Corrigendum: Chronic Pyruvate Supplementation Increases Exploratory Activity and Brain Energy Reserves in Young and Middle-Aged Mice
- 1A. I. Virtanen Institute, University of Eastern Finland, Kuopio, Finland
- 2Biology Department, Faculty of Science, Suez University, Suez, Egypt
- 3Institute of Physiology, Czech Academy of Sciences, v.v.i., Prague, Czechia
- 4Faculty of Health and Medical Sciences, University of Copenhagen, Copenhagen, Denmark
- 5NMR Metabolomics Laboratory, School of Pharmacy, University of Eastern Finland, Kuopio, Finland
- 6Institute de Neurosciences des Systèmes, Aix Marseille Université, Institut National de la Santé et de la Recherche Médicale UMR_S 1106, Marseille, France
by Koivisto, H., Leinonen, H., Puurula, M., Hafez, H. S., Alquicer Barrera, G., Stridh, M. H., et al. (2016). Front. Aging Neurosci. 8:41. doi: 10.3389/fnagi.2016.00041
In the Original Research article there was an error in the Section “Treatment” under the section “Methods” about the estimated daily intake of pyruvate:
“With the average food intake of 4 g this corresponds to 800 mg of pyruvate/day, which is at the upper range of effective pyruvate doses in earlier in vivo studies (Suh et al., 2005; Fukushima et al., 2009; Isopi et al., 2014).”
As correctly stated in the Abstract, the estimated dose was 800 mg of pyruvate/kg/day.
The corrected version of this section is shown below:
Chronic Pyruvate Administration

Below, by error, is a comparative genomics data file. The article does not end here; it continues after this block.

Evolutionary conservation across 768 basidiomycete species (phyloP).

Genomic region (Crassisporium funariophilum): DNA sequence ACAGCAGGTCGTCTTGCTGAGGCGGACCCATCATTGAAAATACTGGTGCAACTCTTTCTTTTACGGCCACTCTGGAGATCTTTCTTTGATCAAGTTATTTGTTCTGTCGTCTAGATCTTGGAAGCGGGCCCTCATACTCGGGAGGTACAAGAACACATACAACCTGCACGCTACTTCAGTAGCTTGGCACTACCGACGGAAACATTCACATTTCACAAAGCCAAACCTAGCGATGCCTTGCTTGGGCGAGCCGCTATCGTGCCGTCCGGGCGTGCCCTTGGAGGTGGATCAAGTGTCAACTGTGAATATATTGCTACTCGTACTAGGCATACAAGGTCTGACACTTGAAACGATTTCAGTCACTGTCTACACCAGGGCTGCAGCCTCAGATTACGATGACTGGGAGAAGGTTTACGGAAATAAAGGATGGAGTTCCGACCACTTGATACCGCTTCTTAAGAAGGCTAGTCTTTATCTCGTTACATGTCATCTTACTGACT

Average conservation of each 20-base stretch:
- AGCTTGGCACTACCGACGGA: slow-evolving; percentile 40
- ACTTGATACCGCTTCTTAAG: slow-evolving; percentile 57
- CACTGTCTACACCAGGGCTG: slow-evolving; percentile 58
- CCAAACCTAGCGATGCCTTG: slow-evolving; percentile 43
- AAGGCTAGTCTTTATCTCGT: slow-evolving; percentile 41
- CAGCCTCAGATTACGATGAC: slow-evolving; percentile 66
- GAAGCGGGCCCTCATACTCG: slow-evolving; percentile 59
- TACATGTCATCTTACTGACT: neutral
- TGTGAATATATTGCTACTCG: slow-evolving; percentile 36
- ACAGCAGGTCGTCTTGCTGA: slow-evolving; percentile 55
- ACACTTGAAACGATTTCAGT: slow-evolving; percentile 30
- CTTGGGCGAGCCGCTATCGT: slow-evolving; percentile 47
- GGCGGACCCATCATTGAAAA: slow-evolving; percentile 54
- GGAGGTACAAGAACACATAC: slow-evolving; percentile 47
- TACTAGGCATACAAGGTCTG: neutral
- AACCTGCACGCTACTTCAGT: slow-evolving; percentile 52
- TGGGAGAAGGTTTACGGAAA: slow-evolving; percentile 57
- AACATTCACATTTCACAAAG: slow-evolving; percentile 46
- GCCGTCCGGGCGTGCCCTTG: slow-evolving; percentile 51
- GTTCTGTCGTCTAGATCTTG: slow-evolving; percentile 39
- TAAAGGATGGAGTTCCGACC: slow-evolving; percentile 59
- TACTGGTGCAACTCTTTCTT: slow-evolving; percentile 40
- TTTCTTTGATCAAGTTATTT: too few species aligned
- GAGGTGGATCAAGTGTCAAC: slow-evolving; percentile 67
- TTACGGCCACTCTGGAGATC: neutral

The test group (PYR) received experimental chow supplemented with 0.6 % (w) of Na-pyruvate (Safe Diets, Augy, France). The control group (STD) received the same basic rodent chow (A04, Safe Diets). With the average food intake of 4 g this corresponds to 800 mg of pyruvate/kg/day, which is at the upper range of effective pyruvate doses in earlier in vivo studies (Suh et al., 2005; Fukushima et al., 2009; Isopi et al., 2014). Acute pyruvate administration. The mice received Na-pyruvate (Sigma, St. Louis, MO, USA) 500 mg/kg i.p. or the same molar concentration of NaCl (260 mg/kg i.p.). This single dose affords neuroprotection against cortical concussion injury and increases brain glucose and pyruvate levels as measured by in vivo microdialysis (Fukushima et al., 2009). All cage labels about the treatment groups were coded so that the researchers running behavioral tests or assays on post-mortem samples were blinded as to the treatment.
Conflict of Interest Statement
The authors declare that the research was conducted in the absence of any commercial or financial relationships that could be construed as a potential conflict of interest.
Keywords: Alzheimer's disease, aging, memory, explorative activity, glycogen
Citation: Koivisto H, Leinonen H, Puurula M, Hafez HS, Alquicer Barrera G, Stridh MH, Waagepetersen HS, Tiainen M, Soininen P, Zilberter Y and Tanila H (2017) Corrigendum: Chronic Pyruvate Supplementation Increases Exploratory Activity and Brain Energy Reserves in Young and Middle-Aged Mice. Front. Aging Neurosci. 9:67. doi: 10.3389/fnagi.2017.00067
Received: 01 February 2017; Accepted: 06 March 2017;
Published: 20 March 2017.
Edited and reviewed by: Elizabeth J. Johnson, Tufts University, USA
Copyright © 2017 Koivisto, Leinonen, Puurula, Hafez, Alquicer Barrera, Stridh, Waagepetersen, Tiainen, Soininen, Zilberter and Tanila. This is an open-access article distributed under the terms of the Creative Commons Attribution License (CC BY). The use, distribution or reproduction in other forums is permitted, provided the original author(s) or licensor are credited and that the original publication in this journal is cited, in accordance with accepted academic practice. No use, distribution or reproduction is permitted which does not comply with these terms.
*Correspondence: Heikki Tanila, Heikki.Tanila@uef.fi